Drones Set to Take Off

Drone-4Unmanned aerial vehicles (UAVs), popularly known as drones, were originally designed to carry out military missions that were deemed too dangerous for humans or for which manned aircraft were impractical. What we would recognize today as drones were jointly developed by Israel and the US during the 1980s and deployed against Iraq during the 1991 Gulf War, and have since become a staple of modern warfare and antiterrorism activities. However, due to ongoing improvements in technology and miniaturization and decreasing costs, the use of drones has since expanded far beyond the military sphere to many other applications, including science, recreation, aerial photography, product delivery, agriculture, law enforcement, surveillance, and even protecting elephants from poachers. Continue Reading…

Eco-Friendly Cooling from an Innovative Metamaterial

services-762103_960_720Conventional air conditioners are energy hogs. According to the US Department of Energy, air conditioning in the United States accounts for 117 million metric tons of CO2 released into the atmosphere every year. Air conditioning is expensive, too—according to the Texas utility Austin Energy, households in warmer regions of the country can expect cooling their homes to account for 60 to 70 percent of their summer electric bills. Continue Reading…

Action Steps to Improve Your City

As we begin 2017, HAKS would like to share Curbed New York’s suggestions on initiatives we can launch to improve our cities.  We have culled a small number from the list; you can access them all at 101 Small Ways You Can Improve Your City. Continue Reading…

2017: The Year of the Commuter

As we prepare to ring in the new year, we would like to highlight some projects that will reshape area transportation and ease the way for thousands of commuters.  One improvement will be ready for use as early as January 1st, when the first phase of the Second Avenue Subway opens.  Others should be evident a little later in the year—emotive lighting on bridges and tunnels and the north span of the new Tappan Zee Bridge.  One change is already in place—remnants of a World Trade Center passageway dating to the 1970s.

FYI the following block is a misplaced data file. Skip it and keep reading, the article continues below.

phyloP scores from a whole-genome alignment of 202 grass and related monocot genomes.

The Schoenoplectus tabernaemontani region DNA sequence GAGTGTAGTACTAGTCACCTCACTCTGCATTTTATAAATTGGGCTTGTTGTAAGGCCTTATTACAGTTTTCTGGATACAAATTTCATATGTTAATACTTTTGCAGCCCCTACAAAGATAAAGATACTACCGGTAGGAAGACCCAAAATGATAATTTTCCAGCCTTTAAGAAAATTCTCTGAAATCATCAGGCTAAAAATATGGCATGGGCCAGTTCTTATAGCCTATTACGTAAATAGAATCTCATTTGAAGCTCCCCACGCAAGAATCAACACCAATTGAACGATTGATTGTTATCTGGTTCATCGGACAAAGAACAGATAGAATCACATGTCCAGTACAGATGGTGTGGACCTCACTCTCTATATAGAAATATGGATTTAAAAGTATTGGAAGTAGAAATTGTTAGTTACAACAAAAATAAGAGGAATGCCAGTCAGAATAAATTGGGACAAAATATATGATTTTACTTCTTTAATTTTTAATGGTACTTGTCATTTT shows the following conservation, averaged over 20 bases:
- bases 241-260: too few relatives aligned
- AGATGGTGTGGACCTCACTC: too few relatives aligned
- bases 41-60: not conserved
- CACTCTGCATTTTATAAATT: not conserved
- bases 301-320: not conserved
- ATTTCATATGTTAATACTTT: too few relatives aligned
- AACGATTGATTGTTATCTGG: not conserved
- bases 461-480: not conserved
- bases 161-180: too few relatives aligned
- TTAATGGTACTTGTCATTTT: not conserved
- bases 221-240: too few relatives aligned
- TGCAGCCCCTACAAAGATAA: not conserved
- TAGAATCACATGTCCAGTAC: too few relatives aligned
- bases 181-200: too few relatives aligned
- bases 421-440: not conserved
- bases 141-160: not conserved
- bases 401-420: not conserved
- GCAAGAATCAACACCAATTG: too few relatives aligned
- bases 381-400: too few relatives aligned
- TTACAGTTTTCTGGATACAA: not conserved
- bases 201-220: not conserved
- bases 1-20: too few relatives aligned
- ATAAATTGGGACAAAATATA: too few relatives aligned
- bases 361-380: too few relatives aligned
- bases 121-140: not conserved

The HAKS Family wishes you and yours a happy and healthy 2017. Safe travels.
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New Application for Mood Ring Technology

mood-ringThe mood ring, a popular fad in the late 1970s, is a specialized liquid crystal thermometer typically ornamented with a faux gemstone (usually made of quartz or glass). Temperature changes in the wearer’s finger cause the crystal to reflect different wavelengths of light, which change the color of the stone.  Green is considered normal or average, while blue is calm and relaxed and black is stressed and tense. Continue Reading…

Airborne Trains Traveling on Strings

Unitsky String Transport (UST) is a transportation system developed by Russian inventor Anatoly Unitsky as a railway consisting not of steel tracks bolted to ties but rather elevated high-tension concrete- and steel-enveloped wires strung between towers, thereby offering rails that can traverse uneven terrain, forests, or water without the prohibitively expensive infrastructure required by conventional transit systems. Furthermore, UST can traverse obstacles in a straight line, thereby obviating the need to circumnavigate impediments or build switchbacks and considerably reducing the distance between two points.